Visiting the New England campus for this week’s Dedication of Our Mother of Perpetual Help Chapel, alumnus priest Rev. Nicholas Callaghan (’96), JCD, is a judge on the Metropolitan Tribunal, the Ecclesiastical Court of the Archdiocese of New York. Ordained in 2004, he earned his doctorate in canon law in Rome after serving as a parochial vicar at two New York parishes. On Tuesday, he offered the midday Mass in Our Mother of Perpetual Help Chapel. Below is a transcript of his homily.
It is a great honor and privilege to be able to visit here for the first time and to appreciate the very familiar things and the modified things about this campus, and the work that you are about here, which is very much the work that the founders set out in the Blue Book — which is a wonderfully heartening thing to see.
I had an occasion after the lunch yesterday to talk to a few people familiar with the California campus who are over here now, and people who have lived the TAC life, and something of an observation we shared — certainly I shared with them, and they didn’t disagree — was the tremendous value of the experience of community. For myself, I would sum it up as Sunday morning on campus, a sense of community involving a shared purpose in study, but also involving all the different dimensions of the people of God, from the newborn to the old: clergy, laity, whoever has to actually mix up the powdered eggs, and whoever has to put the paper plates away in the trash.
It was of tremendous value to me, I know, as a student at Thomas Aquinas back in the twilight of the last millennium, but it has been, over the last 26 years, I would say also, a great value in later life. I think it has helped me in various dimensions and saved me from mistakes I might otherwise have made, both as a layman and then as a priest, to have experienced that community. And it is, I think, especially a precious thing to maintain.
The Bishop gave an excellent sermon yesterday, and this is not a sed contra. It might be a little bit of a respondeo. But he did at the end more or less charge you with the task of reviving the Church in the Northeast of the United States. I would encourage you not to think about that very much, in the sense that that is not the first goal that you need to keep in mind. The goal you need to keep mind, if you’re a student, is your studies, and through that your soul.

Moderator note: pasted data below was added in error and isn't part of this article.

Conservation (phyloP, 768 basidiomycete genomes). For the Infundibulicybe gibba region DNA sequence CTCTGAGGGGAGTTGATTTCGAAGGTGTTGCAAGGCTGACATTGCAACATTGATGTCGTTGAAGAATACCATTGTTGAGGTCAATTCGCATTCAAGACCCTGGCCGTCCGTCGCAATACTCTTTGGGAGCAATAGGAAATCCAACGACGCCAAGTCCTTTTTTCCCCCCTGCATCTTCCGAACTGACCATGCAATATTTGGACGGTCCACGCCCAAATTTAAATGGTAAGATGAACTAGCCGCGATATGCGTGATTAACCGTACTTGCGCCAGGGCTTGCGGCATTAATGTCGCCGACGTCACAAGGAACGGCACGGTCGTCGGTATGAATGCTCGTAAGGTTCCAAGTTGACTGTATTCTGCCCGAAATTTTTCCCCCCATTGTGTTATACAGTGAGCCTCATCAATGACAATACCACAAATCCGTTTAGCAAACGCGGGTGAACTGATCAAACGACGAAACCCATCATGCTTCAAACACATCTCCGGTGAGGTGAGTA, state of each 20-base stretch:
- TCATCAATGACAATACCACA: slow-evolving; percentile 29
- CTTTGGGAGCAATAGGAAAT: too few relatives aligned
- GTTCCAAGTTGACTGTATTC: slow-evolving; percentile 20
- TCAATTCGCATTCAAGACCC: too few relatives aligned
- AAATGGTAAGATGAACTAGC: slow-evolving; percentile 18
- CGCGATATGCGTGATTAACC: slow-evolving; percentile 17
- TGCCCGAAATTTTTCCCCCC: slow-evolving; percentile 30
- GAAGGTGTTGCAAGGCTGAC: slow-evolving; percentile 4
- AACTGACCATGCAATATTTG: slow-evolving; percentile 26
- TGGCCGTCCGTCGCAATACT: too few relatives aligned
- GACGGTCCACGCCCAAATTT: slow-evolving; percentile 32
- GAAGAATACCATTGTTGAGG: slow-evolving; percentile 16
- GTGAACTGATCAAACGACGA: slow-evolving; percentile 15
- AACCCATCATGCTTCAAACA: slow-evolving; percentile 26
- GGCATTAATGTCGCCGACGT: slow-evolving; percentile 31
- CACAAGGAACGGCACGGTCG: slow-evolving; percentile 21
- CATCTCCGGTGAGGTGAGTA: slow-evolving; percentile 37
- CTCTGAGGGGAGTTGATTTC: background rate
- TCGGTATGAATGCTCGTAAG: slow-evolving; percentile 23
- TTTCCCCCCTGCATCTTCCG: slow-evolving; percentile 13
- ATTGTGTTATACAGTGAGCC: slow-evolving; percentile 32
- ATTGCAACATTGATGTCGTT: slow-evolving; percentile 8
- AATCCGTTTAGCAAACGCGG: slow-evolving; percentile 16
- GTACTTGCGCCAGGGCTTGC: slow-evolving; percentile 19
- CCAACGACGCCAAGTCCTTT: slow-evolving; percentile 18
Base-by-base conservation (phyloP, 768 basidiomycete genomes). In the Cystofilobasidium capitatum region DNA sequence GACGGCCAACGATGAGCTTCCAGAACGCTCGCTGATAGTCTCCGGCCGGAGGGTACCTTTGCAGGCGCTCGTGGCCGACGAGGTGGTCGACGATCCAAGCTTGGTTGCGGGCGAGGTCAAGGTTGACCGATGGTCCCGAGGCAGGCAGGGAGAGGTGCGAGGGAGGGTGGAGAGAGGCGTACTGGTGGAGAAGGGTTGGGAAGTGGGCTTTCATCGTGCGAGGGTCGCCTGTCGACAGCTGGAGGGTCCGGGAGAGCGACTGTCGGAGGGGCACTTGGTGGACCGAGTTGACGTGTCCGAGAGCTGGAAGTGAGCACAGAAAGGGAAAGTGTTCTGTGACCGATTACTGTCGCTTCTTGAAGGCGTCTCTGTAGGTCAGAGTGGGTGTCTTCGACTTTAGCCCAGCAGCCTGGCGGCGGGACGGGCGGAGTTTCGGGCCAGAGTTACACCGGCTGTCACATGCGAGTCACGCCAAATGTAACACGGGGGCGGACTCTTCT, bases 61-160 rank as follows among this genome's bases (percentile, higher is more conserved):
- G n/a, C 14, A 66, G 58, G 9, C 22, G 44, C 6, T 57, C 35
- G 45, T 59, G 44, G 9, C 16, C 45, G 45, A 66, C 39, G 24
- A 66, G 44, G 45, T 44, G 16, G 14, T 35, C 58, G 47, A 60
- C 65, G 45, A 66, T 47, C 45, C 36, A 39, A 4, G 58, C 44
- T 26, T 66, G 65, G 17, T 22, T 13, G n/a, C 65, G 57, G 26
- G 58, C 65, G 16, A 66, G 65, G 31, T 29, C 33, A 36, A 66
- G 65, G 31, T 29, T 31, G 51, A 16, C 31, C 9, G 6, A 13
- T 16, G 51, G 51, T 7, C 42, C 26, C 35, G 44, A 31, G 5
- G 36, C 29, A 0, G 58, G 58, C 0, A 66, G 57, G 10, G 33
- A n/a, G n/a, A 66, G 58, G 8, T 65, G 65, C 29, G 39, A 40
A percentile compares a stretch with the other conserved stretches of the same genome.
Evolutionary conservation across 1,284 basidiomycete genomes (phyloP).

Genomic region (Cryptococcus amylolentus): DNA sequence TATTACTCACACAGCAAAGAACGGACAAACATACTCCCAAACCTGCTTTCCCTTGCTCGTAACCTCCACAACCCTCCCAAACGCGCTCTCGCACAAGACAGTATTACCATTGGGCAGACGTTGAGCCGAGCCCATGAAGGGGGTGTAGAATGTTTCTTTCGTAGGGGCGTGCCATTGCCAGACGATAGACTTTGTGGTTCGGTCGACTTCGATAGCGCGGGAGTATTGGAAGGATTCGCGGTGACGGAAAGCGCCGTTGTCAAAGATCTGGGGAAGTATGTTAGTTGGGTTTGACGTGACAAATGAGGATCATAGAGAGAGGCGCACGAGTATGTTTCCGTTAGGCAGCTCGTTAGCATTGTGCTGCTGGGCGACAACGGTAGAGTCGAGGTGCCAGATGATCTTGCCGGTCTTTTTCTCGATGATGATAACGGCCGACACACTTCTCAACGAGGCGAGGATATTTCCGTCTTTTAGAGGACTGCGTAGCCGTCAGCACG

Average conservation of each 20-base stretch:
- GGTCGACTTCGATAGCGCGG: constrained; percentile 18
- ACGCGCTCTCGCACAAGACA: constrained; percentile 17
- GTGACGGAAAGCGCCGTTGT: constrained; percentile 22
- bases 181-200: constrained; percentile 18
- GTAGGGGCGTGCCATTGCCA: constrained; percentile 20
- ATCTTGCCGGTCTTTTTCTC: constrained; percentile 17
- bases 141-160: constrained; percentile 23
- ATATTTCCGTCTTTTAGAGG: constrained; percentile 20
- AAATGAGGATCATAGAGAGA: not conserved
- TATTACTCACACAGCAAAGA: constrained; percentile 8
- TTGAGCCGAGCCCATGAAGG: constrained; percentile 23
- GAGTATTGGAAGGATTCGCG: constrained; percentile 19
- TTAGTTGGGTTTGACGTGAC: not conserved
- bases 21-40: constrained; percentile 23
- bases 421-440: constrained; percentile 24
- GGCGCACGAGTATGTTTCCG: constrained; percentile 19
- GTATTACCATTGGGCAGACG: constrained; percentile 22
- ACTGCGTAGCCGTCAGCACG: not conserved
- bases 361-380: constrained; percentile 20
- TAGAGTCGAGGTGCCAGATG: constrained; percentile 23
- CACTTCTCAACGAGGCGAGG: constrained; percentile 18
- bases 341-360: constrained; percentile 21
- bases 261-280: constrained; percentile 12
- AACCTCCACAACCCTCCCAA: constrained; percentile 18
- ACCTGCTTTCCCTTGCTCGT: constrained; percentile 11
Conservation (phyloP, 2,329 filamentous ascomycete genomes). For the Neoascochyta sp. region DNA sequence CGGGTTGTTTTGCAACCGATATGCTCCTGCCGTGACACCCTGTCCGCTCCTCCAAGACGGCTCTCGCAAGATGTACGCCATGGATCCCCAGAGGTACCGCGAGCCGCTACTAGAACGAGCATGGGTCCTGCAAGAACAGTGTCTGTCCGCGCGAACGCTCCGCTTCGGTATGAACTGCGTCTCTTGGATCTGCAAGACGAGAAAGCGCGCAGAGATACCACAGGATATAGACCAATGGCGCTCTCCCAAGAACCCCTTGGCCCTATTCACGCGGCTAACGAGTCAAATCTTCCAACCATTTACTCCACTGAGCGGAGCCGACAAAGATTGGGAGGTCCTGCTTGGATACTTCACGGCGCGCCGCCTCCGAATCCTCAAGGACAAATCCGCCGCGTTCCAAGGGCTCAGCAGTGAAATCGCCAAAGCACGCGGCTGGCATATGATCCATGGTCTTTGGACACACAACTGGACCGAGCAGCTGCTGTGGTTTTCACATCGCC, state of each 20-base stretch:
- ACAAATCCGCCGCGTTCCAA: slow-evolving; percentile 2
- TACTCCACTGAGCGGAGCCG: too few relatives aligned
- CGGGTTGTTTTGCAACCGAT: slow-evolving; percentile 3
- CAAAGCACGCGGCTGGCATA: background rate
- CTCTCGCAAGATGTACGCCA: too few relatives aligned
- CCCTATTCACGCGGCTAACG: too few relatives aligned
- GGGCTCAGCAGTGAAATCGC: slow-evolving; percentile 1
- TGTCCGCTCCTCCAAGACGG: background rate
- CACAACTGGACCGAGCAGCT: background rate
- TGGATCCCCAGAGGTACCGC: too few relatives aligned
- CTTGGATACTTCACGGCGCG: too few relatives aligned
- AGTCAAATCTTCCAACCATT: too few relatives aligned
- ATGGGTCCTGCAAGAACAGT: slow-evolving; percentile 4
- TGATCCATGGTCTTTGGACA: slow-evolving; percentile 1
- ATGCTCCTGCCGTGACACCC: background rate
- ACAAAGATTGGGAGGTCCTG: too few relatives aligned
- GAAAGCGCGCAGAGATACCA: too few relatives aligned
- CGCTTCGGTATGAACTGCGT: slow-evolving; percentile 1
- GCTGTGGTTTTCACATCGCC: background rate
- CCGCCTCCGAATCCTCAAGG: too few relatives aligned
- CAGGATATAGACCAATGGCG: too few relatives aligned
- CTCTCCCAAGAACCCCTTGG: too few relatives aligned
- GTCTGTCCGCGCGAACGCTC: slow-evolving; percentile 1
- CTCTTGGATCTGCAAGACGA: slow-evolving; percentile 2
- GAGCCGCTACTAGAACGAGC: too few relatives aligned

For that end, speaking from experience, I would say, firstly, please, go to Confession, even when it annoys and frustrates the priest who otherwise would be getting out to say Mass on time. Adore Our Lord in the Blessed Sacrament. I would not be here if I had not eventually been dragged into that habit as a student at Thomas Aquinas College.
And on the monitory side, be very prayerful and very careful before you begin or enter into any quarrel in the community. There are always those. There are some quarrels that are more or less institutions within the life of Thomas Aquinas College. They sort of have to exist. They’re there all the time. You kind of would feel uncomfortable if they weren’t going on. But what your role needs to be is not, first, in that. That is not to talk about the classroom. The classroom is a place that needs fools and villains and people saying outlandish things. The classroom is a place of play, the most important and most instructive play you may ever engage in, but there all sorts of fights are possible. But within the community outside, I would beg your great care about those fights.
Mother Teresa very famously said that we cannot do great things, but only small things with great love. Thomas Aquinas College is in the scale of the world not a great thing. It is a rather large and important small thing, and in that regard — and for the sake of what fruit it may bear; for the sake of what the Bishop sort of commissioned you all to do in the years to come — it demands great love.